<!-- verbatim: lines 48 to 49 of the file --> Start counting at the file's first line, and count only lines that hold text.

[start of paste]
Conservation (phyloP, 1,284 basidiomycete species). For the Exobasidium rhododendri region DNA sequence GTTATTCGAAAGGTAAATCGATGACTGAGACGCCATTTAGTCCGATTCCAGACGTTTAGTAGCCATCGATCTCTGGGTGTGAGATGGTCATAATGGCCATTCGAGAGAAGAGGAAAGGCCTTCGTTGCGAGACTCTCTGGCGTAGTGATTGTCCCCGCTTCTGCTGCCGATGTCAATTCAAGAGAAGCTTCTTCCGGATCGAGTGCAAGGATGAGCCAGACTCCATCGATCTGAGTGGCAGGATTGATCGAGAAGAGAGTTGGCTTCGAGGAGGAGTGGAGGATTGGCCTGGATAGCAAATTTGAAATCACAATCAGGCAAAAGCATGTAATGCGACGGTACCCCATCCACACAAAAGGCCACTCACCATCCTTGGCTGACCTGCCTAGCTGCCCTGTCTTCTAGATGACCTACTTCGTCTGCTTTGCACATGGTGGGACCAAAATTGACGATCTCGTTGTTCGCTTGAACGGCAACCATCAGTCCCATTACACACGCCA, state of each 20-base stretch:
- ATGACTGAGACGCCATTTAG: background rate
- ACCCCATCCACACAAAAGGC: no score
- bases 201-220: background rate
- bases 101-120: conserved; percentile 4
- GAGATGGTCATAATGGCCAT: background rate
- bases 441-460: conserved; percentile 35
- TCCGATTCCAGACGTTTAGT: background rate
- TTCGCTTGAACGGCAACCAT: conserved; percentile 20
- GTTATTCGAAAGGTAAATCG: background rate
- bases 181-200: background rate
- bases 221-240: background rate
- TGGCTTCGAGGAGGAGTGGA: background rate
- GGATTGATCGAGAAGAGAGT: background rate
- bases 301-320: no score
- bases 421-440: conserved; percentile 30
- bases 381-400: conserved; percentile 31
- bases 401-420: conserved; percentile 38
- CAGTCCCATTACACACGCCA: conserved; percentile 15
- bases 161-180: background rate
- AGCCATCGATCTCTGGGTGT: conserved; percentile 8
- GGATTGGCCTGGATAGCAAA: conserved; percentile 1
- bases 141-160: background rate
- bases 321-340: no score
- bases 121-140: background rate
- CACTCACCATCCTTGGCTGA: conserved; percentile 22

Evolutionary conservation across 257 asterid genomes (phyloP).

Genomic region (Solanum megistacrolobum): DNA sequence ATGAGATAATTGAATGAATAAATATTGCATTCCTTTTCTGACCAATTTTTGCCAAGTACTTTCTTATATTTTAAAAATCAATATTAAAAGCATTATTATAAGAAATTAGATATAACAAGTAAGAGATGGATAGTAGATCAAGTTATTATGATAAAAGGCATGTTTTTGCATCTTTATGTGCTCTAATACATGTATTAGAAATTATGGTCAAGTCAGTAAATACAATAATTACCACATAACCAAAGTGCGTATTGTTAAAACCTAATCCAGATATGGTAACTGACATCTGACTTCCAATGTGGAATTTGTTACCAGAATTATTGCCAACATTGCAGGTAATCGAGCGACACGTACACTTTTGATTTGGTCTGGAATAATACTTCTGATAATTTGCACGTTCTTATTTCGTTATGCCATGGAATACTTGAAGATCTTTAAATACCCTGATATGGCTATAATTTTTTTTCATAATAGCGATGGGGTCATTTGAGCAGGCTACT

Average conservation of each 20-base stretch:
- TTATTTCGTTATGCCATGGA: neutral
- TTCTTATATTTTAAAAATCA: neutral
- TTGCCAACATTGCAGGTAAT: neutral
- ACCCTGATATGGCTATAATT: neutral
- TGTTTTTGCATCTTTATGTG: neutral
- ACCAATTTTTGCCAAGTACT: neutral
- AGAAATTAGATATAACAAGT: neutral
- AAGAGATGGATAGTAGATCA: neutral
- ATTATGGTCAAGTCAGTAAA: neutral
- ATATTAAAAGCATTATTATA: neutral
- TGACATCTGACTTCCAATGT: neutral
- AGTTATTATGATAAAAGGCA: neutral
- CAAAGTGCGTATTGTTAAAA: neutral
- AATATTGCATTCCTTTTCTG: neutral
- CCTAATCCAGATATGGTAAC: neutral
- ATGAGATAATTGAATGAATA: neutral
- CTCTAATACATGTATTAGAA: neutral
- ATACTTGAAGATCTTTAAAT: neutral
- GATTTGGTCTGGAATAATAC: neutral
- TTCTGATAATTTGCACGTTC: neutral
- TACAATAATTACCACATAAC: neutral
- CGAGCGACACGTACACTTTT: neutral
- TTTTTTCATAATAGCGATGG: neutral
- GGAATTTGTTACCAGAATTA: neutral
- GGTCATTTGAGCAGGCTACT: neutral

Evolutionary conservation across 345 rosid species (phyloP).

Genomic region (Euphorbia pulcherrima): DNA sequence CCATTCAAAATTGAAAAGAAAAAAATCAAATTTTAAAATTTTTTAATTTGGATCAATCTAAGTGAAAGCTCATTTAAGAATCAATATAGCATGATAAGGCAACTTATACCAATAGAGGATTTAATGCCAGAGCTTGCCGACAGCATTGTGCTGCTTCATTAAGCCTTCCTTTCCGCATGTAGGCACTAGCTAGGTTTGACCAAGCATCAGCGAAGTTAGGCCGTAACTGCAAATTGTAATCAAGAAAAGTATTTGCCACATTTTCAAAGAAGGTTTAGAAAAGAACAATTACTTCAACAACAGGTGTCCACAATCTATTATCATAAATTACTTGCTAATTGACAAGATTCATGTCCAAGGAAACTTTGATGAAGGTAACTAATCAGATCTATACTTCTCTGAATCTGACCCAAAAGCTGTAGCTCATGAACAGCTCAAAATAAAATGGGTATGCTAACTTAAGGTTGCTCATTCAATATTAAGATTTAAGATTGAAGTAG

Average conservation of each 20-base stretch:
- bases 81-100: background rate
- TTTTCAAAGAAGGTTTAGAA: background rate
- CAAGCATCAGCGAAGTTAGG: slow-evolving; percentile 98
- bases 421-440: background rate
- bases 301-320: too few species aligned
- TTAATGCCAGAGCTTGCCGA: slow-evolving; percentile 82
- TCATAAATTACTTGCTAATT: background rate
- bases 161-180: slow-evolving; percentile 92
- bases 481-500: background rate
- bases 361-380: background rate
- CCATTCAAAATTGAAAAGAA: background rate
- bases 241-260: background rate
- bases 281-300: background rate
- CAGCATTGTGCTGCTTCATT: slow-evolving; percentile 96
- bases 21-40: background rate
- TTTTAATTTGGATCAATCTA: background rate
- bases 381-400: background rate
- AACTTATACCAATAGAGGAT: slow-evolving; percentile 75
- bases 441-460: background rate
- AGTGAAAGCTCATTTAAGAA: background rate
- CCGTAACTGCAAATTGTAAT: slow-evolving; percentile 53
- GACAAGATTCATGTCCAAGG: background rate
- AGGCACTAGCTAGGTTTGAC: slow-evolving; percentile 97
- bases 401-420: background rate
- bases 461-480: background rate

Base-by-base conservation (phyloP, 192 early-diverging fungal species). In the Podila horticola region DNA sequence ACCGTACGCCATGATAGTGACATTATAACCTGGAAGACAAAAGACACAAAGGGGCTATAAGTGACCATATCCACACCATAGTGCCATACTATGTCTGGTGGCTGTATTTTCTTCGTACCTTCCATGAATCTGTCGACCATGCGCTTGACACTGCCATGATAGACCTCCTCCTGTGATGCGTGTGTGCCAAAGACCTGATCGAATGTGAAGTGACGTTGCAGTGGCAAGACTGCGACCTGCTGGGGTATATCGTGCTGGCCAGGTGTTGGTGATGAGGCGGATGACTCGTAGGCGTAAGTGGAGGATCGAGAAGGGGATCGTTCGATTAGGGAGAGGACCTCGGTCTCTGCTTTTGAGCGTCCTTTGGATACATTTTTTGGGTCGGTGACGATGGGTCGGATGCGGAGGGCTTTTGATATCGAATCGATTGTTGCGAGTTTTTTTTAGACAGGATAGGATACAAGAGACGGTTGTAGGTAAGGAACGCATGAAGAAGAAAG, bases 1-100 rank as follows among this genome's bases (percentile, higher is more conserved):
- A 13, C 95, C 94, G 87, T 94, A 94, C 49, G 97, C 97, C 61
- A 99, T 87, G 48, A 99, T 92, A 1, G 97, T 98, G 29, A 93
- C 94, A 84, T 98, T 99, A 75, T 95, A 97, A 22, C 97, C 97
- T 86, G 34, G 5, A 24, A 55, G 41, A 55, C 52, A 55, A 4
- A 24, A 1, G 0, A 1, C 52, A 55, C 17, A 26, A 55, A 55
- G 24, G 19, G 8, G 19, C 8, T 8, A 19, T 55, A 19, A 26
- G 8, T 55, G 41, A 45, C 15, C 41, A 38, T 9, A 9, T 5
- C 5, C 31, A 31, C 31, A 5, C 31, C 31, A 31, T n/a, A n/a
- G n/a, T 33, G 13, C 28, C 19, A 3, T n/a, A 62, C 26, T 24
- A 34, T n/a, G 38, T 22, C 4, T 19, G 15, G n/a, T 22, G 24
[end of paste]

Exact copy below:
- GATTTGGTCTGGAATAATAC: neutral
- TTCTGATAATTTGCACGTTC: neutral